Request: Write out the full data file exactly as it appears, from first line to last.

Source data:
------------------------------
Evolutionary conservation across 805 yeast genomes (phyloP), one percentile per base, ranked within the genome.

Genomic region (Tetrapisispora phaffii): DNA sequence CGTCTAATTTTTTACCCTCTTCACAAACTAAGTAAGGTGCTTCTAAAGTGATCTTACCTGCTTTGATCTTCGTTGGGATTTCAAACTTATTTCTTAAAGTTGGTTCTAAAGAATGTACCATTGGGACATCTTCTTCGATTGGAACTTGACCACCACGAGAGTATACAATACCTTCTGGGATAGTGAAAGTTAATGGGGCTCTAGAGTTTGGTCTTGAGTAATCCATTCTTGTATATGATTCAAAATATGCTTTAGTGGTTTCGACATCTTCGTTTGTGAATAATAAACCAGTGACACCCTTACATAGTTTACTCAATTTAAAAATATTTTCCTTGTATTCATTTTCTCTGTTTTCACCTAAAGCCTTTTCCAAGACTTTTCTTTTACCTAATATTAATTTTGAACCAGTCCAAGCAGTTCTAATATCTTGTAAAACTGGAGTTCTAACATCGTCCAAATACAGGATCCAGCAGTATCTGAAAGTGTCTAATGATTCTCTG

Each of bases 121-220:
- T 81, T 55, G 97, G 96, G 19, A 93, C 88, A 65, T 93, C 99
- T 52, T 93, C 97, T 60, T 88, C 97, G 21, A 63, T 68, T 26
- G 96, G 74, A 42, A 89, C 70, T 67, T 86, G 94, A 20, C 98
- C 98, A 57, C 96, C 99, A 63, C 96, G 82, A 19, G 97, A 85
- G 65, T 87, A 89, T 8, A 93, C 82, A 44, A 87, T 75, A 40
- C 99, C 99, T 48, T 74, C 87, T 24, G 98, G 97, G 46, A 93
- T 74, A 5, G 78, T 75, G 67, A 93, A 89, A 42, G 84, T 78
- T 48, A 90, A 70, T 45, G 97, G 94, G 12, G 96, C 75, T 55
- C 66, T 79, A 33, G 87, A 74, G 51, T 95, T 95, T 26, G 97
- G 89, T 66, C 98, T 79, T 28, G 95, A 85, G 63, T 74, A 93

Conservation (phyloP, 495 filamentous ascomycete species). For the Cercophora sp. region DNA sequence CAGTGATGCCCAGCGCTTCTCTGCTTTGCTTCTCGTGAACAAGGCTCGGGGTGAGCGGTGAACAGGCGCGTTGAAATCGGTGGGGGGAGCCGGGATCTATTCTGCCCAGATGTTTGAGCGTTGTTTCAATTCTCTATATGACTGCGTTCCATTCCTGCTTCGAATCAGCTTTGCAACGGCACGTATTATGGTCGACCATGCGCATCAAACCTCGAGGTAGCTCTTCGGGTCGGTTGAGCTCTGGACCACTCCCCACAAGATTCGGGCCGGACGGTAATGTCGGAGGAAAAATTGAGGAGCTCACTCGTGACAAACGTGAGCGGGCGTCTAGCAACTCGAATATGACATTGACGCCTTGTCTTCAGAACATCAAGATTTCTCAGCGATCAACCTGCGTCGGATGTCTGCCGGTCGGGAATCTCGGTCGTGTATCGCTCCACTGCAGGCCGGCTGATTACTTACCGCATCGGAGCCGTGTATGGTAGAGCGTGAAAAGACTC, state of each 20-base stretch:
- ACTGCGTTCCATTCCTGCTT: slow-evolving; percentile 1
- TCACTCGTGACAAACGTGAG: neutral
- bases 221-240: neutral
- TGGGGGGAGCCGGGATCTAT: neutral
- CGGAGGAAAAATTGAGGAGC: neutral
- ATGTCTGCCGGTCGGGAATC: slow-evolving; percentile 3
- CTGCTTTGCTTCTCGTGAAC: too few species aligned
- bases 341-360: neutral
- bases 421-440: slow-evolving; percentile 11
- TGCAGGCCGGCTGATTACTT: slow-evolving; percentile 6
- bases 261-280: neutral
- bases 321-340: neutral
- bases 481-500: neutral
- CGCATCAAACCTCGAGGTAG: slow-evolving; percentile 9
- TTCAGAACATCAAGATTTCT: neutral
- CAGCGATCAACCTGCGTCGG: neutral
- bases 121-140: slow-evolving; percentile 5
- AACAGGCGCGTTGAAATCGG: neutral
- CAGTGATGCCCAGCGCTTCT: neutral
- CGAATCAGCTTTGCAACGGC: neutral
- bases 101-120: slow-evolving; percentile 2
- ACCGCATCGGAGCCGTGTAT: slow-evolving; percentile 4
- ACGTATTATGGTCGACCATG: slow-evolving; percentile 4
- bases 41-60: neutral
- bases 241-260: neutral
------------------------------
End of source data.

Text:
Evolutionary conservation across 805 yeast genomes (phyloP), one percentile per base, ranked within the genome.

Genomic region (Tetrapisispora phaffii): DNA sequence CGTCTAATTTTTTACCCTCTTCACAAACTAAGTAAGGTGCTTCTAAAGTGATCTTACCTGCTTTGATCTTCGTTGGGATTTCAAACTTATTTCTTAAAGTTGGTTCTAAAGAATGTACCATTGGGACATCTTCTTCGATTGGAACTTGACCACCACGAGAGTATACAATACCTTCTGGGATAGTGAAAGTTAATGGGGCTCTAGAGTTTGGTCTTGAGTAATCCATTCTTGTATATGATTCAAAATATGCTTTAGTGGTTTCGACATCTTCGTTTGTGAATAATAAACCAGTGACACCCTTACATAGTTTACTCAATTTAAAAATATTTTCCTTGTATTCATTTTCTCTGTTTTCACCTAAAGCCTTTTCCAAGACTTTTCTTTTACCTAATATTAATTTTGAACCAGTCCAAGCAGTTCTAATATCTTGTAAAACTGGAGTTCTAACATCGTCCAAATACAGGATCCAGCAGTATCTGAAAGTGTCTAATGATTCTCTG

Each of bases 121-220:
- T 81, T 55, G 97, G 96, G 19, A 93, C 88, A 65, T 93, C 99
- T 52, T 93, C 97, T 60, T 88, C 97, G 21, A 63, T 68, T 26
- G 96, G 74, A 42, A 89, C 70, T 67, T 86, G 94, A 20, C 98
- C 98, A 57, C 96, C 99, A 63, C 96, G 82, A 19, G 97, A 85
- G 65, T 87, A 89, T 8, A 93, C 82, A 44, A 87, T 75, A 40
- C 99, C 99, T 48, T 74, C 87, T 24, G 98, G 97, G 46, A 93
- T 74, A 5, G 78, T 75, G 67, A 93, A 89, A 42, G 84, T 78
- T 48, A 90, A 70, T 45, G 97, G 94, G 12, G 96, C 75, T 55
- C 66, T 79, A 33, G 87, A 74, G 51, T 95, T 95, T 26, G 97
- G 89, T 66, C 98, T 79, T 28, G 95, A 85, G 63, T 74, A 93

Conservation (phyloP, 495 filamentous ascomycete species). For the Cercophora sp. region DNA sequence CAGTGATGCCCAGCGCTTCTCTGCTTTGCTTCTCGTGAACAAGGCTCGGGGTGAGCGGTGAACAGGCGCGTTGAAATCGGTGGGGGGAGCCGGGATCTATTCTGCCCAGATGTTTGAGCGTTGTTTCAATTCTCTATATGACTGCGTTCCATTCCTGCTTCGAATCAGCTTTGCAACGGCACGTATTATGGTCGACCATGCGCATCAAACCTCGAGGTAGCTCTTCGGGTCGGTTGAGCTCTGGACCACTCCCCACAAGATTCGGGCCGGACGGTAATGTCGGAGGAAAAATTGAGGAGCTCACTCGTGACAAACGTGAGCGGGCGTCTAGCAACTCGAATATGACATTGACGCCTTGTCTTCAGAACATCAAGATTTCTCAGCGATCAACCTGCGTCGGATGTCTGCCGGTCGGGAATCTCGGTCGTGTATCGCTCCACTGCAGGCCGGCTGATTACTTACCGCATCGGAGCCGTGTATGGTAGAGCGTGAAAAGACTC, state of each 20-base stretch:
- ACTGCGTTCCATTCCTGCTT: slow-evolving; percentile 1
- TCACTCGTGACAAACGTGAG: neutral
- bases 221-240: neutral
- TGGGGGGAGCCGGGATCTAT: neutral
- CGGAGGAAAAATTGAGGAGC: neutral
- ATGTCTGCCGGTCGGGAATC: slow-evolving; percentile 3
- CTGCTTTGCTTCTCGTGAAC: too few species aligned
- bases 341-360: neutral
- bases 421-440: slow-evolving; percentile 11
- TGCAGGCCGGCTGATTACTT: slow-evolving; percentile 6
- bases 261-280: neutral
- bases 321-340: neutral
- bases 481-500: neutral
- CGCATCAAACCTCGAGGTAG: slow-evolving; percentile 9
- TTCAGAACATCAAGATTTCT: neutral
- CAGCGATCAACCTGCGTCGG: neutral
- bases 121-140: slow-evolving; percentile 5
- AACAGGCGCGTTGAAATCGG: neutral
- CAGTGATGCCCAGCGCTTCT: neutral
- CGAATCAGCTTTGCAACGGC: neutral
- bases 101-120: slow-evolving; percentile 2
- ACCGCATCGGAGCCGTGTAT: slow-evolving; percentile 4
- ACGTATTATGGTCGACCATG: slow-evolving; percentile 4
- bases 41-60: neutral
- bases 241-260: neutral